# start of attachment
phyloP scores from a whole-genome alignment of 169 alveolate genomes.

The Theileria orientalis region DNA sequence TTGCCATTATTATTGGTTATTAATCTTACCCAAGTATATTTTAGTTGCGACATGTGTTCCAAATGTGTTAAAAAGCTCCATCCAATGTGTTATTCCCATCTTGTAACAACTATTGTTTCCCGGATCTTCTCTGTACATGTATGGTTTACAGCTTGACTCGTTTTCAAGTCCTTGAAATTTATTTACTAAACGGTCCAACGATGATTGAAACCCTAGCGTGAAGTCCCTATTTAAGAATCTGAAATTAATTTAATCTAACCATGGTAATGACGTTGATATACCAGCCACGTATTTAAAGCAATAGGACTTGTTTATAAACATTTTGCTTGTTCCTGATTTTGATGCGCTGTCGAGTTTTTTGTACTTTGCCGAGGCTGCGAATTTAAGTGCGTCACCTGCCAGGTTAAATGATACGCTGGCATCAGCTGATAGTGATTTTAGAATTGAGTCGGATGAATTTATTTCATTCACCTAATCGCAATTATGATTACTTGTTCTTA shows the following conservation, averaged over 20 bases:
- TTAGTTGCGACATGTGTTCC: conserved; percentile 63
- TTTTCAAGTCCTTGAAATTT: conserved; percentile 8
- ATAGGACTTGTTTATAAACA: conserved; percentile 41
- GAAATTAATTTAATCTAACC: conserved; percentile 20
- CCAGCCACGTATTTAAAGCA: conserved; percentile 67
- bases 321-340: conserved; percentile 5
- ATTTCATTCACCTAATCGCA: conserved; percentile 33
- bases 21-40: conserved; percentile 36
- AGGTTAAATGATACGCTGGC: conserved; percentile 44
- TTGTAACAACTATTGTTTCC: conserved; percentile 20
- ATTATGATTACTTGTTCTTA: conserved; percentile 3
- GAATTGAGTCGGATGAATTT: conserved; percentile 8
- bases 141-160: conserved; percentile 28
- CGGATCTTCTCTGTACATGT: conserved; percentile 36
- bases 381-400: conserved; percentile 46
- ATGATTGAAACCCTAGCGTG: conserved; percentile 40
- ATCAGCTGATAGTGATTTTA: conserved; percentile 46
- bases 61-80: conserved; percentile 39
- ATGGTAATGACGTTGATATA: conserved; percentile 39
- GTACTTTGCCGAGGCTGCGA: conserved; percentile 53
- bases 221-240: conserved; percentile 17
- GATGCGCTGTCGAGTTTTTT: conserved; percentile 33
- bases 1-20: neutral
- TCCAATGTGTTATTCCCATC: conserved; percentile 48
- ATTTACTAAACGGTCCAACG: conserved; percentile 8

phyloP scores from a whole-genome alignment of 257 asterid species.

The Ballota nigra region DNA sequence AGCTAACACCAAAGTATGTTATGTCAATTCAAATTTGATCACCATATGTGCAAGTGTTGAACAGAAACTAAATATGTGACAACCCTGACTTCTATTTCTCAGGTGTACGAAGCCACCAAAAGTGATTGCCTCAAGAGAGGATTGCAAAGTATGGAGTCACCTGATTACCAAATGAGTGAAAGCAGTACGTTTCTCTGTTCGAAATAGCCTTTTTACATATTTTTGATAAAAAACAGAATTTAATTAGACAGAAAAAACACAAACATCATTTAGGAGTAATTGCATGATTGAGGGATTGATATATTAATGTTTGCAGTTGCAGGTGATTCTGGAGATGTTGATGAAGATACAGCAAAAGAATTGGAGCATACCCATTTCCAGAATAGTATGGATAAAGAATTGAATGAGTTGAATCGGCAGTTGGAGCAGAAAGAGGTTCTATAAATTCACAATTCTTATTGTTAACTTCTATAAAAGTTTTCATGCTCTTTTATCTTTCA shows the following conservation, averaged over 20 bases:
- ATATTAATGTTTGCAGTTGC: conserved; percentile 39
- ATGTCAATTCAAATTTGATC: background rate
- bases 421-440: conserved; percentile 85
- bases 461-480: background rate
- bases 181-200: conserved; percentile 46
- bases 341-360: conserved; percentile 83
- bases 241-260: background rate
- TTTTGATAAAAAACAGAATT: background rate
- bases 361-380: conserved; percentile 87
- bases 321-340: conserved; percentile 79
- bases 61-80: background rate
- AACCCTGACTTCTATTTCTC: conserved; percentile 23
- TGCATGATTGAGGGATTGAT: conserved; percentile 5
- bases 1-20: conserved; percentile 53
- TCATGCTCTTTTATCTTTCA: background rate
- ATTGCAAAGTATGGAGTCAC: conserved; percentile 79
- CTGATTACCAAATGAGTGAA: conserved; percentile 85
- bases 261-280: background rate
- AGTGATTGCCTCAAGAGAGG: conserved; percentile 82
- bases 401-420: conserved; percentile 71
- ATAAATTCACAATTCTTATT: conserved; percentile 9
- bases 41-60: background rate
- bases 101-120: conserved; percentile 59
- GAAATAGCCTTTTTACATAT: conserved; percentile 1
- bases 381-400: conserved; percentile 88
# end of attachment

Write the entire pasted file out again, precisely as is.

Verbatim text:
phyloP scores from a whole-genome alignment of 169 alveolate genomes.

The Theileria orientalis region DNA sequence TTGCCATTATTATTGGTTATTAATCTTACCCAAGTATATTTTAGTTGCGACATGTGTTCCAAATGTGTTAAAAAGCTCCATCCAATGTGTTATTCCCATCTTGTAACAACTATTGTTTCCCGGATCTTCTCTGTACATGTATGGTTTACAGCTTGACTCGTTTTCAAGTCCTTGAAATTTATTTACTAAACGGTCCAACGATGATTGAAACCCTAGCGTGAAGTCCCTATTTAAGAATCTGAAATTAATTTAATCTAACCATGGTAATGACGTTGATATACCAGCCACGTATTTAAAGCAATAGGACTTGTTTATAAACATTTTGCTTGTTCCTGATTTTGATGCGCTGTCGAGTTTTTTGTACTTTGCCGAGGCTGCGAATTTAAGTGCGTCACCTGCCAGGTTAAATGATACGCTGGCATCAGCTGATAGTGATTTTAGAATTGAGTCGGATGAATTTATTTCATTCACCTAATCGCAATTATGATTACTTGTTCTTA shows the following conservation, averaged over 20 bases:
- TTAGTTGCGACATGTGTTCC: conserved; percentile 63
- TTTTCAAGTCCTTGAAATTT: conserved; percentile 8
- ATAGGACTTGTTTATAAACA: conserved; percentile 41
- GAAATTAATTTAATCTAACC: conserved; percentile 20
- CCAGCCACGTATTTAAAGCA: conserved; percentile 67
- bases 321-340: conserved; percentile 5
- ATTTCATTCACCTAATCGCA: conserved; percentile 33
- bases 21-40: conserved; percentile 36
- AGGTTAAATGATACGCTGGC: conserved; percentile 44
- TTGTAACAACTATTGTTTCC: conserved; percentile 20
- ATTATGATTACTTGTTCTTA: conserved; percentile 3
- GAATTGAGTCGGATGAATTT: conserved; percentile 8
- bases 141-160: conserved; percentile 28
- CGGATCTTCTCTGTACATGT: conserved; percentile 36
- bases 381-400: conserved; percentile 46
- ATGATTGAAACCCTAGCGTG: conserved; percentile 40
- ATCAGCTGATAGTGATTTTA: conserved; percentile 46
- bases 61-80: conserved; percentile 39
- ATGGTAATGACGTTGATATA: conserved; percentile 39
- GTACTTTGCCGAGGCTGCGA: conserved; percentile 53
- bases 221-240: conserved; percentile 17
- GATGCGCTGTCGAGTTTTTT: conserved; percentile 33
- bases 1-20: neutral
- TCCAATGTGTTATTCCCATC: conserved; percentile 48
- ATTTACTAAACGGTCCAACG: conserved; percentile 8

phyloP scores from a whole-genome alignment of 257 asterid species.

The Ballota nigra region DNA sequence AGCTAACACCAAAGTATGTTATGTCAATTCAAATTTGATCACCATATGTGCAAGTGTTGAACAGAAACTAAATATGTGACAACCCTGACTTCTATTTCTCAGGTGTACGAAGCCACCAAAAGTGATTGCCTCAAGAGAGGATTGCAAAGTATGGAGTCACCTGATTACCAAATGAGTGAAAGCAGTACGTTTCTCTGTTCGAAATAGCCTTTTTACATATTTTTGATAAAAAACAGAATTTAATTAGACAGAAAAAACACAAACATCATTTAGGAGTAATTGCATGATTGAGGGATTGATATATTAATGTTTGCAGTTGCAGGTGATTCTGGAGATGTTGATGAAGATACAGCAAAAGAATTGGAGCATACCCATTTCCAGAATAGTATGGATAAAGAATTGAATGAGTTGAATCGGCAGTTGGAGCAGAAAGAGGTTCTATAAATTCACAATTCTTATTGTTAACTTCTATAAAAGTTTTCATGCTCTTTTATCTTTCA shows the following conservation, averaged over 20 bases:
- ATATTAATGTTTGCAGTTGC: conserved; percentile 39
- ATGTCAATTCAAATTTGATC: background rate
- bases 421-440: conserved; percentile 85
- bases 461-480: background rate
- bases 181-200: conserved; percentile 46
- bases 341-360: conserved; percentile 83
- bases 241-260: background rate
- TTTTGATAAAAAACAGAATT: background rate
- bases 361-380: conserved; percentile 87
- bases 321-340: conserved; percentile 79
- bases 61-80: background rate
- AACCCTGACTTCTATTTCTC: conserved; percentile 23
- TGCATGATTGAGGGATTGAT: conserved; percentile 5
- bases 1-20: conserved; percentile 53
- TCATGCTCTTTTATCTTTCA: background rate
- ATTGCAAAGTATGGAGTCAC: conserved; percentile 79
- CTGATTACCAAATGAGTGAA: conserved; percentile 85
- bases 261-280: background rate
- AGTGATTGCCTCAAGAGAGG: conserved; percentile 82
- bases 401-420: conserved; percentile 71
- ATAAATTCACAATTCTTATT: conserved; percentile 9
- bases 41-60: background rate
- bases 101-120: conserved; percentile 59
- GAAATAGCCTTTTTACATAT: conserved; percentile 1
- bases 381-400: conserved; percentile 88